Loving families, even your in-laws, come in different forms
Q: My wife and I have been married 14 years. Before my father died, my in-laws and I got along well. I was raised in a loving family, we believed a family in need is a family indeed.
When my father died, my wife told her family — and they had no response, not even a simple "I'm sorry for your loss." A week later they finally responded with "I'm sorry to hear the news," and they sent a card.
This was after my wife had told them how upset I was with them. In addition to sending a card, my father-in-law explained, "I thought you wanted to be left alone."
Carolyn, who in their right mind would think someone wanted to be left alone in their time of need?
Also, to add to this insult, my father-in-law told me he'd had doubts about me at first, and that I had turned out to be a good guy after all.
My father-in-law had come to my wedding. Whatever happened to "Whoever has anything to say, speak now or forever hold your peace"? This, to me, does not sound like a caring and loving family.
Am I overreacting to these rude and insensitive remarks?
I told my brother-in-law we may be looking to replace him as godparent for our daughter, so she can have somebody in a time of need. This made my father-in-law very upset.
Truly in need of a loving family
A: I don't know your in-laws, of course, but I suspect that for your signature to be accurate, it would need to read: "Truly in need of a family that fits my precise definition of 'loving.'"
You're incredulous that anyone would think you wanted to be left alone to cope with your father's death, but the people who want space to grieve are legion.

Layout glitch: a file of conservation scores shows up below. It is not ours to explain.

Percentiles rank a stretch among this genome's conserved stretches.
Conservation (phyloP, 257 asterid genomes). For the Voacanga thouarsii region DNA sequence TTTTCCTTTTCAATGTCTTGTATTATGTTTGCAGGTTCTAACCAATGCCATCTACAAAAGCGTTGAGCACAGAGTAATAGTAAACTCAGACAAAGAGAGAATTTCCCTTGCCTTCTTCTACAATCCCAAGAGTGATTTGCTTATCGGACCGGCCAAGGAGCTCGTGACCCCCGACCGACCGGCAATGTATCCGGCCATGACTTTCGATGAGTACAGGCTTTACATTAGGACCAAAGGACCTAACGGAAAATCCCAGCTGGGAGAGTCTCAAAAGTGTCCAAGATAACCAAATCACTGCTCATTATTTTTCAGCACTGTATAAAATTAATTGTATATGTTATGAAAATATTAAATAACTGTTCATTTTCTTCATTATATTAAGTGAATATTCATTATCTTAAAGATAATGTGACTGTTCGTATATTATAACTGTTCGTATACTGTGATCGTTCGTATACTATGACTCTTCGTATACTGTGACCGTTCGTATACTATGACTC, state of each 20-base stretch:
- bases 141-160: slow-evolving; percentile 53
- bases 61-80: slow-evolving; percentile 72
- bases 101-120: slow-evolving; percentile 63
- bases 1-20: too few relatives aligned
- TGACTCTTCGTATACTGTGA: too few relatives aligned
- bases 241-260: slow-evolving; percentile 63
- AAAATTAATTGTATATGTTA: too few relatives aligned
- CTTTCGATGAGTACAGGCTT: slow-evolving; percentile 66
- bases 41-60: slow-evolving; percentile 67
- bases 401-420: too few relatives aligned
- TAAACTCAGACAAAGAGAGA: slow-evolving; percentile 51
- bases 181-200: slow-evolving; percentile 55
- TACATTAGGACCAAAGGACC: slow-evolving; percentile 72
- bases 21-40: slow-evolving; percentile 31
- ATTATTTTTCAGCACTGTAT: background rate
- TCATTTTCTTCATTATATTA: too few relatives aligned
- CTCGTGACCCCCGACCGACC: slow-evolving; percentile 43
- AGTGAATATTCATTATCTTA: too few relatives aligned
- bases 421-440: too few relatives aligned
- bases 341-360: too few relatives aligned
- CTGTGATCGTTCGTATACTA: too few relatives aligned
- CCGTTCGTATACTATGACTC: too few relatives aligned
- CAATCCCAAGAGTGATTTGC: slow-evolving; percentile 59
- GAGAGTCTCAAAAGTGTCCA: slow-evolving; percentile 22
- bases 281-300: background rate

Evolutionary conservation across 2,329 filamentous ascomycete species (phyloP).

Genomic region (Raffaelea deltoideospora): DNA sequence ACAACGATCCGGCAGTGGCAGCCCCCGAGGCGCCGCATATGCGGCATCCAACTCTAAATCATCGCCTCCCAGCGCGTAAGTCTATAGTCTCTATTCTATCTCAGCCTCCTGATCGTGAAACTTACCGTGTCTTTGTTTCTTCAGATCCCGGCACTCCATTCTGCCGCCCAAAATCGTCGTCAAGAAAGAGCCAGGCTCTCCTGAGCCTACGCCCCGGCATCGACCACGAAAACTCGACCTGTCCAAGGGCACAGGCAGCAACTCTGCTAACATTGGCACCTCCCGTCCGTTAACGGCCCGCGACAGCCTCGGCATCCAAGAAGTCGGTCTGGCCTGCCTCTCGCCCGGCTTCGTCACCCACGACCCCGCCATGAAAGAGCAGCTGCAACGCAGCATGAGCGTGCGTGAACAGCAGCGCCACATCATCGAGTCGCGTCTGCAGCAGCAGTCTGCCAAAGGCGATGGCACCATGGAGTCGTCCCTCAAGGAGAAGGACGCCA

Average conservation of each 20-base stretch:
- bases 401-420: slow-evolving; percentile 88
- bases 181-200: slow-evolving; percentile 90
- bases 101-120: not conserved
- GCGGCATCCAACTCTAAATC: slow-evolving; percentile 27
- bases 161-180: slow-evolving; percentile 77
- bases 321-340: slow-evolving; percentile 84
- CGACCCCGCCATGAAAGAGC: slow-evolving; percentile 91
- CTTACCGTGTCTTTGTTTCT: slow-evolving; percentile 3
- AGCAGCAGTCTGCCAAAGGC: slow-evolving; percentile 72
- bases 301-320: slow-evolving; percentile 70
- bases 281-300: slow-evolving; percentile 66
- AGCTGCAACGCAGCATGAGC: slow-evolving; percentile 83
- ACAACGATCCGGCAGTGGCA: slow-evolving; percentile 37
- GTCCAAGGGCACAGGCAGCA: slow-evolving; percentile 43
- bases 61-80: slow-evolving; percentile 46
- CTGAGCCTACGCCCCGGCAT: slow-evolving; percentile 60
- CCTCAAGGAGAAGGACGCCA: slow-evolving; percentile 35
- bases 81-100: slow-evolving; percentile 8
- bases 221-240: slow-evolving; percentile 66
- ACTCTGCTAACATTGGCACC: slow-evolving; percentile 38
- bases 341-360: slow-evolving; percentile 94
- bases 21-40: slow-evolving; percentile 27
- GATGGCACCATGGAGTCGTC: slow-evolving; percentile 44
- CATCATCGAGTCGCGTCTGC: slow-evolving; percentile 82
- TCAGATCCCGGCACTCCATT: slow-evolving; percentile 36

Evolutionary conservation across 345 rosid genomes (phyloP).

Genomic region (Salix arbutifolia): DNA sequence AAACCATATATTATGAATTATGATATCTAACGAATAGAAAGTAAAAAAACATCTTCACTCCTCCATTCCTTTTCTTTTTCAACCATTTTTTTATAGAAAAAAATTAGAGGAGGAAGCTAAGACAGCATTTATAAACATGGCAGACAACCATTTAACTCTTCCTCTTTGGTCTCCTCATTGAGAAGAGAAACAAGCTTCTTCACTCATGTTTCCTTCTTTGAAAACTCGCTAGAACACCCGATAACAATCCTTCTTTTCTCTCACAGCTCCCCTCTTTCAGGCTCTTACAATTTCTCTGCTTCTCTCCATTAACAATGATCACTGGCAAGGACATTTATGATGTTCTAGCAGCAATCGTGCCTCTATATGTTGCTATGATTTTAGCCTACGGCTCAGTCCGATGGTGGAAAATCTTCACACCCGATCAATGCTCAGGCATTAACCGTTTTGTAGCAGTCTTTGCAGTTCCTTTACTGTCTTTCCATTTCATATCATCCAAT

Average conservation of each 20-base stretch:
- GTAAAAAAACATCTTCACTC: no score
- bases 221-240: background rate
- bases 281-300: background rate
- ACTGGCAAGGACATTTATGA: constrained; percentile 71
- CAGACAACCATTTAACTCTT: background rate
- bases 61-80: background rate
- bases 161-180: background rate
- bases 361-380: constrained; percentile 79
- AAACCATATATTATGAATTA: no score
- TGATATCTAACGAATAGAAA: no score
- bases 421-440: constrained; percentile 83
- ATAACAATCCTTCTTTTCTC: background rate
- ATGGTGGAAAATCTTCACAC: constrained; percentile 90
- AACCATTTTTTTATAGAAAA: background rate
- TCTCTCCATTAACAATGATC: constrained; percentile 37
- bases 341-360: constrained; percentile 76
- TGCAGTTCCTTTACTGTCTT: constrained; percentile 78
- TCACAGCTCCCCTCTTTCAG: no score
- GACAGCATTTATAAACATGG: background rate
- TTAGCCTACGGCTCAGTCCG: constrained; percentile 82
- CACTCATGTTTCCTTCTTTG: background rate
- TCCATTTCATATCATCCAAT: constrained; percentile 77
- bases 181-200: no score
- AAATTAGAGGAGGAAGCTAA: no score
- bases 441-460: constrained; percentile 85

As are the people who realize they should be there to support a grieving loved one, but who are such hopeless dorks when it comes to dealing with death that they wind up ducking until they think the coast is clear.
Chickening out is nothing to brag about, if that's what your in-laws did — but, still, it doesn't mean they meant to insult you. "Caring and loving family" and "hopeless dorks" are not mutually exclusive.
As for your father-in-law admitting after the fact that he didn't like you at first, instead of standing up in the church to announce it? That sounds to me like a guy who chose to bite his tongue and trust his daughter — about as caring and loving an act as I can imagine.
Plus, dude — it's a compliment.
Be as disappointed in your in-laws as your heart dictates, of course; they let you down when your father died.
I just don't think feeling disappointed gives you license to pout or get punitive.
Think about it: They accepted you despite their doubts, culminating in 14 (or so) years of getting along well; they sent a card when they heard you were upset with them; they took it hard when you declared them unworthy in times of need. They've shown they care, in their way.
A caring and loving son-in-law will accept the love they're offering, instead of trying to exchange it for something more to his taste.